We've got a great holiday cookie recipe to share! This one uses Tiny Isle macadamia nut butter for a nutty, creamy vegan shortbread-style cookie. The colorful jam and sanding sugar makes these cookies perfect for your holiday treats.
For the macadamia nut butter, best to use Original or Toasted, but if you are a little adventurous and don't mind changing the recipe a little, you can use other flavors as well.
For the jam center, you can use any jam, jelly or marmalade you want. If you have several different colored ones, that is the most festive!
"Sanding Sugar" is really just granulated white sugar that has had some color added. You can buy it, or you can easily make it yourself: get some small plastic bags, one for each color, and some food coloring. It's best to use sugar with large crystals. Add a small amount of sugar, then a drop or two of food coloring. Shake it around to distribute the color. This will be put on the cookies just before baking.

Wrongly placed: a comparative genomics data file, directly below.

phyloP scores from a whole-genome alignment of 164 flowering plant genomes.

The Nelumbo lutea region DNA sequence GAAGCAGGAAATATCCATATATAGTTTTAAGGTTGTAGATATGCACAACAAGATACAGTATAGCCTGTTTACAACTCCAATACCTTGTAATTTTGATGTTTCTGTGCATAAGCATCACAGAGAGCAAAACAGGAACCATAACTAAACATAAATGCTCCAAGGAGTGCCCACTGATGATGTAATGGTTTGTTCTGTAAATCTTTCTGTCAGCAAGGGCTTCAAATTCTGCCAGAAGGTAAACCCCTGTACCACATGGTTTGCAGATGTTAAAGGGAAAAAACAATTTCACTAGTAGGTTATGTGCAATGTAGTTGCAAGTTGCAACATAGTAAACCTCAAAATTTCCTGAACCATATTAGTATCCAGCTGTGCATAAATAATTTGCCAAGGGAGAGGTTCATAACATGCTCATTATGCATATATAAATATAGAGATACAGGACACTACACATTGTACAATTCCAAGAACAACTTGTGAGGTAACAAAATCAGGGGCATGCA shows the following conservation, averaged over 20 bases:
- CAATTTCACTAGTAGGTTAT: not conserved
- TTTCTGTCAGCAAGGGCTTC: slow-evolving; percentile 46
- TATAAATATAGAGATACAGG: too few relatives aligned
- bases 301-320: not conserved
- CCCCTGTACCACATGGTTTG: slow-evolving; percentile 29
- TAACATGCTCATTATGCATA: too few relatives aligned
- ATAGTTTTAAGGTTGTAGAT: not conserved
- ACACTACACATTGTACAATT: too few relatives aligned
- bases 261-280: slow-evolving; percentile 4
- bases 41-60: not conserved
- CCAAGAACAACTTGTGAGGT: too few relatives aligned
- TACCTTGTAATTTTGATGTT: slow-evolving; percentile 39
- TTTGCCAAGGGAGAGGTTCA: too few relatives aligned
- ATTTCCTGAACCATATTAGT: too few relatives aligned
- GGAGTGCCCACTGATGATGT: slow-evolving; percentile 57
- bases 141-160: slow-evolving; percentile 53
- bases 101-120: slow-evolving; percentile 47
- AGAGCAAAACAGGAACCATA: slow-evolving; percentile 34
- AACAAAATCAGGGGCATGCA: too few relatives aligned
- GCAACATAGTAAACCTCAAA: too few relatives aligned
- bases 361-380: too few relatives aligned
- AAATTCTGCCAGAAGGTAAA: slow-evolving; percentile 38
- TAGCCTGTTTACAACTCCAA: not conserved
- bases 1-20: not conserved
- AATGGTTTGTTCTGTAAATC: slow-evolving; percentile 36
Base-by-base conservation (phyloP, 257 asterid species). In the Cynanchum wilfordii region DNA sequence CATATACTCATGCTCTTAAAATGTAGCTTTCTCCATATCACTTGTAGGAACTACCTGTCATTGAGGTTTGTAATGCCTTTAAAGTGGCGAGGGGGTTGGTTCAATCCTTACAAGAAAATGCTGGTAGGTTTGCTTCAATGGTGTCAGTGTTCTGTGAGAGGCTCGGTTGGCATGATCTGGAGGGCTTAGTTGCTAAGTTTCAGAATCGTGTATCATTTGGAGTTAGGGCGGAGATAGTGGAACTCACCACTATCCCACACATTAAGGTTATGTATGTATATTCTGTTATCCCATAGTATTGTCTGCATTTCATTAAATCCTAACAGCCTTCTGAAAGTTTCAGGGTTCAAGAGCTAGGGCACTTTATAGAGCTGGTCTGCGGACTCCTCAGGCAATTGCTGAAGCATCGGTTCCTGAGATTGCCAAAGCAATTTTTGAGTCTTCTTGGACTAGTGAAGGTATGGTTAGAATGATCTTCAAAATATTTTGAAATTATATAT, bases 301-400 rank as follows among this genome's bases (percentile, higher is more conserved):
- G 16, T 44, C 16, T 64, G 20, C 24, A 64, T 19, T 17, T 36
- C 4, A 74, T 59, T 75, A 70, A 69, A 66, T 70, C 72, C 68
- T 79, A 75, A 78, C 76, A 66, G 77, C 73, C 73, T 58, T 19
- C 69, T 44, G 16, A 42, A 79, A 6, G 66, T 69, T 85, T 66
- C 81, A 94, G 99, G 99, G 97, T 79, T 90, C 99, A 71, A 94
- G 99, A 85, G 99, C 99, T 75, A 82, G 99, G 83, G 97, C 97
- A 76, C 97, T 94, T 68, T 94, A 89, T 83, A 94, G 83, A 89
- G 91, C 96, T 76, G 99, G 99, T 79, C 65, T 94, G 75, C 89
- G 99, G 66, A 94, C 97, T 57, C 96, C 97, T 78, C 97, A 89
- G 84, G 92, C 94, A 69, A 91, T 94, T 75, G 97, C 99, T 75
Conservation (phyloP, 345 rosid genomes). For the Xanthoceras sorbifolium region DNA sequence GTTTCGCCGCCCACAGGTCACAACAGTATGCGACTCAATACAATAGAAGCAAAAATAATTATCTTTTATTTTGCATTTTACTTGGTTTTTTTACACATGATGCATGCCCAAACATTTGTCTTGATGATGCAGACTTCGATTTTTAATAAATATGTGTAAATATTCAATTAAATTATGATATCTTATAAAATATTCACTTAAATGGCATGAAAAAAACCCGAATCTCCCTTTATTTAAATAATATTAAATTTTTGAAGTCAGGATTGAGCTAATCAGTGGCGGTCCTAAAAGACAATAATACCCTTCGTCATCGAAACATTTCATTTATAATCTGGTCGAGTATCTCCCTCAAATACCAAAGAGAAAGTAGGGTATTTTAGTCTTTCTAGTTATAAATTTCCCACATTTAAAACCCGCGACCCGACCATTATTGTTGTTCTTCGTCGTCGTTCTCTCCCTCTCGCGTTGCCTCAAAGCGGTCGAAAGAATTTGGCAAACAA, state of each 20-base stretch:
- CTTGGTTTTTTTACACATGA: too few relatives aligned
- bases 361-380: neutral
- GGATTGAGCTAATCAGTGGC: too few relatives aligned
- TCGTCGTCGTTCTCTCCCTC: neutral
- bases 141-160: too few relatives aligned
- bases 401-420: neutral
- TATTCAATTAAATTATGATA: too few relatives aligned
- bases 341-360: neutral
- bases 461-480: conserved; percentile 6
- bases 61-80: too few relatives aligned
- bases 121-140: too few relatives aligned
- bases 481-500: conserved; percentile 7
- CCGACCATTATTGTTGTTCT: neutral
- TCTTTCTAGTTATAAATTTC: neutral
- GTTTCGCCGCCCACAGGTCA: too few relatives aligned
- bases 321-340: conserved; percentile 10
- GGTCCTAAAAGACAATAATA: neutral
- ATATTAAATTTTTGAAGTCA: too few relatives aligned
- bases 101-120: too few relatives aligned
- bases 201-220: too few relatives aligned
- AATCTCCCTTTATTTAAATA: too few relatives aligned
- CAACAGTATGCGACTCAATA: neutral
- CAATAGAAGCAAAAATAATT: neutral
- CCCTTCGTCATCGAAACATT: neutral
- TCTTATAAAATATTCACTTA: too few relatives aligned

Tiny Isle Macadamia Thumbprint Cookies
Makes approximately 24 cookies
- 2 Cups Flour (can be wheat or a good gluten-free baking blend)
- ¾ Cup Tiny Isle Macadamia Nut Butter (one 6.5 oz. jar)
- ⅔ Cup Agave Nectar/Honey/Maple Syrup
- 1 Tsp. Vanilla Extract
- ¼ Tsp. Salt
- Sanding Sugar
- Preheat the oven to 350°F.
- Add the macadamia nut butter, agave nectar, and vanilla extract to a bowl and mix thoroughly using an electric mixer or large whisk.
- Add the flour and salt to a separate bowl and whisk to combine.
- Working in batches, add part of the dry ingredients (approximately ⅓ of total) to the wet ingredients and beat on low until just combined. Keep adding the dry mix, a little at a time, until fully combined with the wet mix.
- Scoop the dough into 1 - 1½ tablespoon-sized balls and roll in sanding sugar.
- Place the cookie dough balls onto a baking sheet pan that has been lined with parchment paper or a silicone baking mat.
- Press your thumb about halfway deep into the center of the dough ball and fill with jam of choice.
- Bake for 12 - 15 minutes.
This recipe was developed and photographed by Maria Weir Photography.